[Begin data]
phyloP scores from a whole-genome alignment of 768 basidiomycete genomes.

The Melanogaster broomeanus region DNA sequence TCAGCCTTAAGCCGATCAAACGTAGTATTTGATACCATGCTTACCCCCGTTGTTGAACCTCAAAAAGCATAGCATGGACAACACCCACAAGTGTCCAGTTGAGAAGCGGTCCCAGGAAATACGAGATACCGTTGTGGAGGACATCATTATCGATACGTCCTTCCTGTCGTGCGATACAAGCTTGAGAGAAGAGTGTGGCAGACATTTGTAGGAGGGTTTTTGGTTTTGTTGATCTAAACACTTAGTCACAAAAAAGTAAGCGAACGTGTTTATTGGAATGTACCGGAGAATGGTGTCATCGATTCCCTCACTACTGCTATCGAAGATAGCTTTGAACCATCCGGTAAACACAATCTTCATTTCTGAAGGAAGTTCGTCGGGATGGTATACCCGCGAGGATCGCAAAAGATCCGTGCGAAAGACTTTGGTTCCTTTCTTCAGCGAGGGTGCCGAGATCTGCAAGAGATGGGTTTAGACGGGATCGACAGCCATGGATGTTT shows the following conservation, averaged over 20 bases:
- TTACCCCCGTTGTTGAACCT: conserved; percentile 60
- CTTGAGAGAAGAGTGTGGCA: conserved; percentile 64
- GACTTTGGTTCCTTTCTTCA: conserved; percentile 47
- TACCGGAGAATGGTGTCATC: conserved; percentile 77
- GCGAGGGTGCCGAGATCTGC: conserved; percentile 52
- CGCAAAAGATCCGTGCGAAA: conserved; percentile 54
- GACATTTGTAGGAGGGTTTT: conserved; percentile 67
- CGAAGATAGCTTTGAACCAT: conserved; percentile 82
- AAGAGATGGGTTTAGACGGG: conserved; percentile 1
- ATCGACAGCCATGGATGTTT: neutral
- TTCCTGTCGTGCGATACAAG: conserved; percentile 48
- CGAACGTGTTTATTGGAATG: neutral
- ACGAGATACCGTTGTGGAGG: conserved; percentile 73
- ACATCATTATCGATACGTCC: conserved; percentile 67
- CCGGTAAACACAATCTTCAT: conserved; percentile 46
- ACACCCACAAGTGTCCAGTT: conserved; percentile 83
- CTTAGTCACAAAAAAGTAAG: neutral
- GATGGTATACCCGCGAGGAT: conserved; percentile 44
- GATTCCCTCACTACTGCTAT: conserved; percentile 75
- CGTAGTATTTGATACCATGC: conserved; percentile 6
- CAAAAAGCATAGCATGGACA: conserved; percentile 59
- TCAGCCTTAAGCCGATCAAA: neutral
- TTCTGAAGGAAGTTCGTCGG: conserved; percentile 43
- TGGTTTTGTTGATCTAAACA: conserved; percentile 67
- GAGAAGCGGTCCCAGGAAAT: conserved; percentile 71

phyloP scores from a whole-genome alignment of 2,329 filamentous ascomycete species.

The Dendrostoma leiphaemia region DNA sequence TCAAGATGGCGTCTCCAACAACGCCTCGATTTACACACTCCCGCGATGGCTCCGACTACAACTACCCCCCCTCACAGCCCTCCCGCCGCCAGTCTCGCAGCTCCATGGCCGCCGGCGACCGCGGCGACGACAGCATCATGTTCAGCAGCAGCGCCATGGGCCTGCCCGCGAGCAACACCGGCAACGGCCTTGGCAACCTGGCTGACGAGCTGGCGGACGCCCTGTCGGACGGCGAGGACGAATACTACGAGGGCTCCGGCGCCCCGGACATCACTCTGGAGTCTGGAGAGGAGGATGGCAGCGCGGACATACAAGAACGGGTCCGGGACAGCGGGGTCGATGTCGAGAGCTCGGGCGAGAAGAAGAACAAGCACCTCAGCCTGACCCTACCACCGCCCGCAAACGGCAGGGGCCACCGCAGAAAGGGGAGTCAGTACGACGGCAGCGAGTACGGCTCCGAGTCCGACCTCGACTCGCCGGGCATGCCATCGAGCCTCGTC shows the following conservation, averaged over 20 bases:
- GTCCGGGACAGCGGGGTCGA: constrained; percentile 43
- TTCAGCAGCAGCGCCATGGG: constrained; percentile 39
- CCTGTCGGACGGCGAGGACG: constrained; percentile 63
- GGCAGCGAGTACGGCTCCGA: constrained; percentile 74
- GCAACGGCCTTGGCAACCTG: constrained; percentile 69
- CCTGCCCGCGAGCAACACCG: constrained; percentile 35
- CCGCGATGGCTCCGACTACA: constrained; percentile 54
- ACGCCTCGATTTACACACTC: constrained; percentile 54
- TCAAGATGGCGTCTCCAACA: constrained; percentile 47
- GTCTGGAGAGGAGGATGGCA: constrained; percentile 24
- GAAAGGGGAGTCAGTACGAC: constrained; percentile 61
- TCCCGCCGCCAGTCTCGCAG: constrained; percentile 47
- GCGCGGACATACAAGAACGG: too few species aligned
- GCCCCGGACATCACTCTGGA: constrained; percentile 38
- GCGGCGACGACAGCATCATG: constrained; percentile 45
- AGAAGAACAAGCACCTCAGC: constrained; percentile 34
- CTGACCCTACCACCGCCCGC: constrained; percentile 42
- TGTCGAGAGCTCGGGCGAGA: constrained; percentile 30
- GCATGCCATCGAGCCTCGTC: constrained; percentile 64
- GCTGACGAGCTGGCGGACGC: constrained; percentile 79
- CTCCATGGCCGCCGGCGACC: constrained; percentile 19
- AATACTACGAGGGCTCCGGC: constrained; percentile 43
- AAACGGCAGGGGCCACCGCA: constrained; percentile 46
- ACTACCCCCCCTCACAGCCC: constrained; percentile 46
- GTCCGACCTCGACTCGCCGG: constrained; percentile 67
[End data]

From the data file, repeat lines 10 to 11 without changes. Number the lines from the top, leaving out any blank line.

- CGAAGATAGCTTTGAACCAT: conserved; percentile 82
- AAGAGATGGGTTTAGACGGG: conserved; percentile 1